Over the years, we have invested the time and effort needed to produce this "library" of functionality and to keep it technically fresh, ensuring that we will always be able to provide viable, contemporary design solutions.
MDB:What about the handoff to manufacturing? Is that more complex with customized devices?
Silva: Setting up a new manufacturing process requires the manufacturer to undertake very specific steps for process verification and validation. The regulatory requirements for those steps remain the same, regardless of whether the manufacturer uses an off-the-shelf solution or a customized design. Since KMC Systems offers total lifecycle management, from concept through production, and our multidisciplinary teams include experts in engineering and manufacturing who collaborate throughout the entire project, we are adept at transitioning to manufacturing.
   MDB: How do invention and customization affect the risk profile of a new medical product? Is it easier or harder to implement risk mitigation strategies when working with customized products?
Silva: Invention will lengthen the duration of product development due to inclusion of breadboarding and prototyping activities at the start of a program, ultimately increasing development costs. Additionally, intellectual property restrictions may limit the flexibility that designers have to execute "design-arounds" and resolve technical problems, thereby also increasing the product's risk profile.
Nevertheless, it has been my experience that customization provides designers with the freedom necessary to apply risk mitigation strategies.
MDB: Medical products often have extraordinarily high requirements for quality - in design, manufacturing, and everyday use. How does customization affect a company's quality systems and related regulatory status?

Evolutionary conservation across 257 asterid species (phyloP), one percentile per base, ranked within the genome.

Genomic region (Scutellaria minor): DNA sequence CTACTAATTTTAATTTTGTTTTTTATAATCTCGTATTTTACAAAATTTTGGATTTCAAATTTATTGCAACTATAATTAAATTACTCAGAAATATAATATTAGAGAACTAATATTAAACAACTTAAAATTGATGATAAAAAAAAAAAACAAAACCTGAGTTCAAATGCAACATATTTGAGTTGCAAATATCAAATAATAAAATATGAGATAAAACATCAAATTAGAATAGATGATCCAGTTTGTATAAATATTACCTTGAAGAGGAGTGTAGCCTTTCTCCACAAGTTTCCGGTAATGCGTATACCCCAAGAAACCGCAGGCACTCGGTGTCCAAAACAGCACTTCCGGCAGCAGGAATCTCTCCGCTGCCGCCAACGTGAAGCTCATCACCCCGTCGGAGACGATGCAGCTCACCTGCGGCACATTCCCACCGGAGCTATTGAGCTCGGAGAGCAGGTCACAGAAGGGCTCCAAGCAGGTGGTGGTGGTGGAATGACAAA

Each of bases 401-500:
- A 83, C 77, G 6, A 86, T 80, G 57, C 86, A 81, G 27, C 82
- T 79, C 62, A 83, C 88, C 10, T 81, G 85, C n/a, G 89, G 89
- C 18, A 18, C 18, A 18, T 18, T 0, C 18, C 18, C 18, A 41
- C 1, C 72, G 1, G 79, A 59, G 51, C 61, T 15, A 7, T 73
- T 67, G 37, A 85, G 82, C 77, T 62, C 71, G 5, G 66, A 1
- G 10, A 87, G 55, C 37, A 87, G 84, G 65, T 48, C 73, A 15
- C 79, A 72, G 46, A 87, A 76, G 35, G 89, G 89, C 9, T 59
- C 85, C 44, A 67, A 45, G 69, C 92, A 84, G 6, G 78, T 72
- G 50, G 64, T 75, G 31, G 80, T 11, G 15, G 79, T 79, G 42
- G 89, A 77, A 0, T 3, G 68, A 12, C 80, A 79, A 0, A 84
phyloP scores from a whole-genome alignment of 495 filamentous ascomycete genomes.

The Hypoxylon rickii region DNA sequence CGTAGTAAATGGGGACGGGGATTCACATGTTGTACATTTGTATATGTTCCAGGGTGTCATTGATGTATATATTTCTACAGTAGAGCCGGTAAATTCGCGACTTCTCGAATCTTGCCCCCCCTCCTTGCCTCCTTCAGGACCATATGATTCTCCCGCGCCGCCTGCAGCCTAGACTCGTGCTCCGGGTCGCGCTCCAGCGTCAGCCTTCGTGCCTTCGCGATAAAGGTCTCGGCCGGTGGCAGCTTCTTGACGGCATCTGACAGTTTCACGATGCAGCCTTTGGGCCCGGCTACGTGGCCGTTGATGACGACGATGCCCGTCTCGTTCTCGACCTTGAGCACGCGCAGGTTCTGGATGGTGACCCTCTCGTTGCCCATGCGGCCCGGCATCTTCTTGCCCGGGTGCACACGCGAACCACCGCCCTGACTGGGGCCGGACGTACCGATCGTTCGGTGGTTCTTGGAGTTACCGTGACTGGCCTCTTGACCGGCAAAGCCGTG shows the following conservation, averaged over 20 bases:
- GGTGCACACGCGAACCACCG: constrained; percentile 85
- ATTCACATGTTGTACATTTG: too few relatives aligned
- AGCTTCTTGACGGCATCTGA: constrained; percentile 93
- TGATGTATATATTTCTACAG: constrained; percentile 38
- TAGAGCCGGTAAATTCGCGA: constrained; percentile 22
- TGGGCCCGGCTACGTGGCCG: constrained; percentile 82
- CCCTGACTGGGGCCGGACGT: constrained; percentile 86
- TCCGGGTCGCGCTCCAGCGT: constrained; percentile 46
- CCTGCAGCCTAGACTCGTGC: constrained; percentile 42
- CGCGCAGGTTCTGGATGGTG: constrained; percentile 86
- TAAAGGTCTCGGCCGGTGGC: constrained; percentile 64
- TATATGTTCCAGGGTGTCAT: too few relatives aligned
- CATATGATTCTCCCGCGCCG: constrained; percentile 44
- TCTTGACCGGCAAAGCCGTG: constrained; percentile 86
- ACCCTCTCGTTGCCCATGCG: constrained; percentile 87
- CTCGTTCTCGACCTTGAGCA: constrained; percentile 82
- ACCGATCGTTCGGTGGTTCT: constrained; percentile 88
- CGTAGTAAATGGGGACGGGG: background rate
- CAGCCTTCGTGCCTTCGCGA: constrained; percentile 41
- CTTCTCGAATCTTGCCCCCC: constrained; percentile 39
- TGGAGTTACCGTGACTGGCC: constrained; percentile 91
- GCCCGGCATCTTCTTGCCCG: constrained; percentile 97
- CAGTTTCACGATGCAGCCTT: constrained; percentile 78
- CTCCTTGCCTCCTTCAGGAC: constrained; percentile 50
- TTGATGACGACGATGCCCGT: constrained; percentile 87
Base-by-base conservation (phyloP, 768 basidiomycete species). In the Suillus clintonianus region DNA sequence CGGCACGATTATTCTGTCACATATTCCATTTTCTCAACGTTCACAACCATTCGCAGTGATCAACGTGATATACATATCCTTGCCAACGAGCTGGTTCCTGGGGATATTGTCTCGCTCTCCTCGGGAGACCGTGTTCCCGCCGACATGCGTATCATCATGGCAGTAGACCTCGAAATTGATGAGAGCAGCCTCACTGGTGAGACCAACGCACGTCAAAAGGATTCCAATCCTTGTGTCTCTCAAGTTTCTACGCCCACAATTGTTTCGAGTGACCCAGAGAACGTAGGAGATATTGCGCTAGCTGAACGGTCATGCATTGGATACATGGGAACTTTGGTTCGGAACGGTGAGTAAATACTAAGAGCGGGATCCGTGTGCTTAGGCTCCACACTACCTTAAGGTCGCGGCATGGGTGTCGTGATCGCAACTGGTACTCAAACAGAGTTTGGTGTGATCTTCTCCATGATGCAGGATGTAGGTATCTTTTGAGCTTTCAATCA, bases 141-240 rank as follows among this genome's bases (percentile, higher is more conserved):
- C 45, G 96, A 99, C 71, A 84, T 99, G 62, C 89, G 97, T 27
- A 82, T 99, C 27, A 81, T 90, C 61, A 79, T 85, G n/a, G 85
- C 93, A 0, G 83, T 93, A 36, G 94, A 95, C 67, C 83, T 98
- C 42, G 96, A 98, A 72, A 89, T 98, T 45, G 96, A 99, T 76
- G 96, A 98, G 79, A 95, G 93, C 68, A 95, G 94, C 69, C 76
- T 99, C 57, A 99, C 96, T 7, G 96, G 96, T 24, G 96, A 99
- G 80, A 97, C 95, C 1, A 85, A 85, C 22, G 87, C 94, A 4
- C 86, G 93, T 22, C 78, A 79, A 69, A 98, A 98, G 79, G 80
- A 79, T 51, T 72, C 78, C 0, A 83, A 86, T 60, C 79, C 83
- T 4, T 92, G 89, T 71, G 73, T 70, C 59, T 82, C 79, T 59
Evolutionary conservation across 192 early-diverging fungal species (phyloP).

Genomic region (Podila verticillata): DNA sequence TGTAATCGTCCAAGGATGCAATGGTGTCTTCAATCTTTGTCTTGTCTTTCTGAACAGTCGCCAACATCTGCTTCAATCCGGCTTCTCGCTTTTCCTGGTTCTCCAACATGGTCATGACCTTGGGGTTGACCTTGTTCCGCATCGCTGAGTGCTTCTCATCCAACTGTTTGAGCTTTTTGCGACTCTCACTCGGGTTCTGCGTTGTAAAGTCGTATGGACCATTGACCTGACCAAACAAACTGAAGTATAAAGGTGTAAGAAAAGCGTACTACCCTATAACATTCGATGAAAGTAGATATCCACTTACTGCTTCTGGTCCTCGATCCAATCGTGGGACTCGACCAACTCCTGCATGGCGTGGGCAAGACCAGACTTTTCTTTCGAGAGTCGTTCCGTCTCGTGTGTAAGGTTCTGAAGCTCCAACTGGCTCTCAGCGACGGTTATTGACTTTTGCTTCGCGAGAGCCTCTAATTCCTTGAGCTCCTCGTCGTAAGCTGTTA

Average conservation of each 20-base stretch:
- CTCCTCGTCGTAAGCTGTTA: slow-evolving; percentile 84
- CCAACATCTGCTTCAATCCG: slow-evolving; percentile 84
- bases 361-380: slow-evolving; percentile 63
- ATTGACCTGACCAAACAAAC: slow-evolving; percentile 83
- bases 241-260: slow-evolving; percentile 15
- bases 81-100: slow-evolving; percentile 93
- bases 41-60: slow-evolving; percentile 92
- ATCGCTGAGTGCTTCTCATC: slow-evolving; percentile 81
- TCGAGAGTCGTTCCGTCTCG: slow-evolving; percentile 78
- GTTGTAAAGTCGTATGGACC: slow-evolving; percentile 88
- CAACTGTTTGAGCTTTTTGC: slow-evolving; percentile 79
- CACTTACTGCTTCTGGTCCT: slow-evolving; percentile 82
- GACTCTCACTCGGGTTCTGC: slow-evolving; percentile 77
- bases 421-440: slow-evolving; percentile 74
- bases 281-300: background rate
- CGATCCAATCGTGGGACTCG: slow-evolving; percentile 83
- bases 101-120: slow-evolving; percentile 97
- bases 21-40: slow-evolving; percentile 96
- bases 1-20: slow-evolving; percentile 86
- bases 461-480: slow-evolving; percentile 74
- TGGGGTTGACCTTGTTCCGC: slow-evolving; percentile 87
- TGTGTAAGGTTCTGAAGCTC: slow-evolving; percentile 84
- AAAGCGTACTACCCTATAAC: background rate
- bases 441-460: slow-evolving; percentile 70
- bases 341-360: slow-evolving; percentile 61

Silva: From a quality systems perspective, a customized design does not change the steps that need to be performed for system and software testing and traceability.
   MDB: Is it harder or more time-consuming to bring a customized device to market? Are there market advantages to adopting an approach that makes use of customization?

Silva: The difficulties involved in getting to market usually depend on the complexity of the product and its requirements. A product with complicated requirements might need greater flexibility, making a customized design the best choice. With our Universal Architecture, we have a customized design solution that can be used for simple products, but also offers the flexibility required by more complicated designs. There is a time-to-market advantage for customers who use the UA.
MDB: What new medical technology challenges do you see in KMC's future?
   Silva: For a lot of medical device companies, dealing with "Big Data" is an area of challenge. Incorporating into our system designs the ability to interface with hospital and laboratory information systems in a secure fashion will be an ongoing effort. While linking together the systems we design and maintaining an Ethernet backbone for access to data, we will also continue to address the challenges associated with device security. This is an ongoing industry concern for patient security and confidentiality in highly networked, Web-based medical devices of the future.